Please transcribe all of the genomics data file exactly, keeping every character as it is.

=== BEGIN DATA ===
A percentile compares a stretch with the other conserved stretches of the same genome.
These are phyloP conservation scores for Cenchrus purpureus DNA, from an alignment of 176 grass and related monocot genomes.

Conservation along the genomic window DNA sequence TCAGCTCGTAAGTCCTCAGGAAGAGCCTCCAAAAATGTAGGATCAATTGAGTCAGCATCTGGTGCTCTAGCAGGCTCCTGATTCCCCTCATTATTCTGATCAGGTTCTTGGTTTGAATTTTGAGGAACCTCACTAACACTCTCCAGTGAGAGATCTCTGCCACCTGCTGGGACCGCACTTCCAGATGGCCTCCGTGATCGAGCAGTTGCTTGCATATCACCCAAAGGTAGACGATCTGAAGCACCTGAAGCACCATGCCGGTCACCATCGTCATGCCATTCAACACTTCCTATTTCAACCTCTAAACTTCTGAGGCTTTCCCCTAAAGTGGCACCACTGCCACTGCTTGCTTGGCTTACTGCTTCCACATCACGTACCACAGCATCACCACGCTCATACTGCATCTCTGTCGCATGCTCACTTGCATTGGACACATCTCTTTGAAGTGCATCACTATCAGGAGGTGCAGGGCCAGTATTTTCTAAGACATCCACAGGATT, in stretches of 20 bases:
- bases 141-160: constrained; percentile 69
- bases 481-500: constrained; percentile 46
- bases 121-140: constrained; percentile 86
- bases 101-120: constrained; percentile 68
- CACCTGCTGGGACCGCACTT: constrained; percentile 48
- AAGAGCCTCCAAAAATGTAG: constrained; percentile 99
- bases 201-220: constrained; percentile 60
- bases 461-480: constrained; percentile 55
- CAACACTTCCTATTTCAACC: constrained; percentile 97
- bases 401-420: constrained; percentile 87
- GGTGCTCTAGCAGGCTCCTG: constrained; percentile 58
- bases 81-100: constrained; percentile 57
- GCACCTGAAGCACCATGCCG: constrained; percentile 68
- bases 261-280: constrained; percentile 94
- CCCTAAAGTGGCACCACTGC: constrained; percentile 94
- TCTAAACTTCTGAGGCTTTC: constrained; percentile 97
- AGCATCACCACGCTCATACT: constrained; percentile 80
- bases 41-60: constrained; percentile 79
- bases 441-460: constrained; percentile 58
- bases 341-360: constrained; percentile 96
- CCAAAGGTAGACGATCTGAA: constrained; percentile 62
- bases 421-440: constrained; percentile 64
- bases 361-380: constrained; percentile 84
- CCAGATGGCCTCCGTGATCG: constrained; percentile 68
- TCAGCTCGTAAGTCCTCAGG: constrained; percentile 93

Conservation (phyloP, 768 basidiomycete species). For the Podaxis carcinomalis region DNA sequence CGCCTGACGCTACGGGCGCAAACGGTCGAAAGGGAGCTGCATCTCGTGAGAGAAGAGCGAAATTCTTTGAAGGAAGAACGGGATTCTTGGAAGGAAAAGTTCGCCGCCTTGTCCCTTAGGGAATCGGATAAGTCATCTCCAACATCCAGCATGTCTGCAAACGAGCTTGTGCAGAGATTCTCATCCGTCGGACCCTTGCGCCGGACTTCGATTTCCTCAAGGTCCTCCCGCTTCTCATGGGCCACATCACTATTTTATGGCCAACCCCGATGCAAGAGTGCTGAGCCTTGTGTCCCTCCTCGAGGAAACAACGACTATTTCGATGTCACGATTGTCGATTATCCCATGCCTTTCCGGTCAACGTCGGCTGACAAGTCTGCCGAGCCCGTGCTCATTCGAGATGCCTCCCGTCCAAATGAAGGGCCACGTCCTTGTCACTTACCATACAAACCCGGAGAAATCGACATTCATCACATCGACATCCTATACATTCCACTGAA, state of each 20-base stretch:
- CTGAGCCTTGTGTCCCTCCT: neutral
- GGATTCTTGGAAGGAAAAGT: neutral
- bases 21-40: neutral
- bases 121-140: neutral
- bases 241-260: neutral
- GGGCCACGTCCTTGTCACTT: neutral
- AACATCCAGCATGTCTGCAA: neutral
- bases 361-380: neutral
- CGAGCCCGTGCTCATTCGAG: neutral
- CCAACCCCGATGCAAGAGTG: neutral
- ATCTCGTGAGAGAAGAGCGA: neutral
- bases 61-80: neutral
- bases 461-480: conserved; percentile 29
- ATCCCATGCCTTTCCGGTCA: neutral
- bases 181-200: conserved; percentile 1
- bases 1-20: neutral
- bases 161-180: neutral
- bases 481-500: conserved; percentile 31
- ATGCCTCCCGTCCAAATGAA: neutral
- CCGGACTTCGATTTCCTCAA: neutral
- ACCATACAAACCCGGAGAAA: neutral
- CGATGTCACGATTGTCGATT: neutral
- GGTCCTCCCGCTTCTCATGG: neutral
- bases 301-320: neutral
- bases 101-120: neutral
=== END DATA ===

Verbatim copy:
A percentile compares a stretch with the other conserved stretches of the same genome.
These are phyloP conservation scores for Cenchrus purpureus DNA, from an alignment of 176 grass and related monocot genomes.

Conservation along the genomic window DNA sequence TCAGCTCGTAAGTCCTCAGGAAGAGCCTCCAAAAATGTAGGATCAATTGAGTCAGCATCTGGTGCTCTAGCAGGCTCCTGATTCCCCTCATTATTCTGATCAGGTTCTTGGTTTGAATTTTGAGGAACCTCACTAACACTCTCCAGTGAGAGATCTCTGCCACCTGCTGGGACCGCACTTCCAGATGGCCTCCGTGATCGAGCAGTTGCTTGCATATCACCCAAAGGTAGACGATCTGAAGCACCTGAAGCACCATGCCGGTCACCATCGTCATGCCATTCAACACTTCCTATTTCAACCTCTAAACTTCTGAGGCTTTCCCCTAAAGTGGCACCACTGCCACTGCTTGCTTGGCTTACTGCTTCCACATCACGTACCACAGCATCACCACGCTCATACTGCATCTCTGTCGCATGCTCACTTGCATTGGACACATCTCTTTGAAGTGCATCACTATCAGGAGGTGCAGGGCCAGTATTTTCTAAGACATCCACAGGATT, in stretches of 20 bases:
- bases 141-160: constrained; percentile 69
- bases 481-500: constrained; percentile 46
- bases 121-140: constrained; percentile 86
- bases 101-120: constrained; percentile 68
- CACCTGCTGGGACCGCACTT: constrained; percentile 48
- AAGAGCCTCCAAAAATGTAG: constrained; percentile 99
- bases 201-220: constrained; percentile 60
- bases 461-480: constrained; percentile 55
- CAACACTTCCTATTTCAACC: constrained; percentile 97
- bases 401-420: constrained; percentile 87
- GGTGCTCTAGCAGGCTCCTG: constrained; percentile 58
- bases 81-100: constrained; percentile 57
- GCACCTGAAGCACCATGCCG: constrained; percentile 68
- bases 261-280: constrained; percentile 94
- CCCTAAAGTGGCACCACTGC: constrained; percentile 94
- TCTAAACTTCTGAGGCTTTC: constrained; percentile 97
- AGCATCACCACGCTCATACT: constrained; percentile 80
- bases 41-60: constrained; percentile 79
- bases 441-460: constrained; percentile 58
- bases 341-360: constrained; percentile 96
- CCAAAGGTAGACGATCTGAA: constrained; percentile 62
- bases 421-440: constrained; percentile 64
- bases 361-380: constrained; percentile 84
- CCAGATGGCCTCCGTGATCG: constrained; percentile 68
- TCAGCTCGTAAGTCCTCAGG: constrained; percentile 93

Conservation (phyloP, 768 basidiomycete species). For the Podaxis carcinomalis region DNA sequence CGCCTGACGCTACGGGCGCAAACGGTCGAAAGGGAGCTGCATCTCGTGAGAGAAGAGCGAAATTCTTTGAAGGAAGAACGGGATTCTTGGAAGGAAAAGTTCGCCGCCTTGTCCCTTAGGGAATCGGATAAGTCATCTCCAACATCCAGCATGTCTGCAAACGAGCTTGTGCAGAGATTCTCATCCGTCGGACCCTTGCGCCGGACTTCGATTTCCTCAAGGTCCTCCCGCTTCTCATGGGCCACATCACTATTTTATGGCCAACCCCGATGCAAGAGTGCTGAGCCTTGTGTCCCTCCTCGAGGAAACAACGACTATTTCGATGTCACGATTGTCGATTATCCCATGCCTTTCCGGTCAACGTCGGCTGACAAGTCTGCCGAGCCCGTGCTCATTCGAGATGCCTCCCGTCCAAATGAAGGGCCACGTCCTTGTCACTTACCATACAAACCCGGAGAAATCGACATTCATCACATCGACATCCTATACATTCCACTGAA, state of each 20-base stretch:
- CTGAGCCTTGTGTCCCTCCT: neutral
- GGATTCTTGGAAGGAAAAGT: neutral
- bases 21-40: neutral
- bases 121-140: neutral
- bases 241-260: neutral
- GGGCCACGTCCTTGTCACTT: neutral
- AACATCCAGCATGTCTGCAA: neutral
- bases 361-380: neutral
- CGAGCCCGTGCTCATTCGAG: neutral
- CCAACCCCGATGCAAGAGTG: neutral
- ATCTCGTGAGAGAAGAGCGA: neutral
- bases 61-80: neutral
- bases 461-480: conserved; percentile 29
- ATCCCATGCCTTTCCGGTCA: neutral
- bases 181-200: conserved; percentile 1
- bases 1-20: neutral
- bases 161-180: neutral
- bases 481-500: conserved; percentile 31
- ATGCCTCCCGTCCAAATGAA: neutral
- CCGGACTTCGATTTCCTCAA: neutral
- ACCATACAAACCCGGAGAAA: neutral
- CGATGTCACGATTGTCGATT: neutral
- GGTCCTCCCGCTTCTCATGG: neutral
- bases 301-320: neutral
- bases 101-120: neutral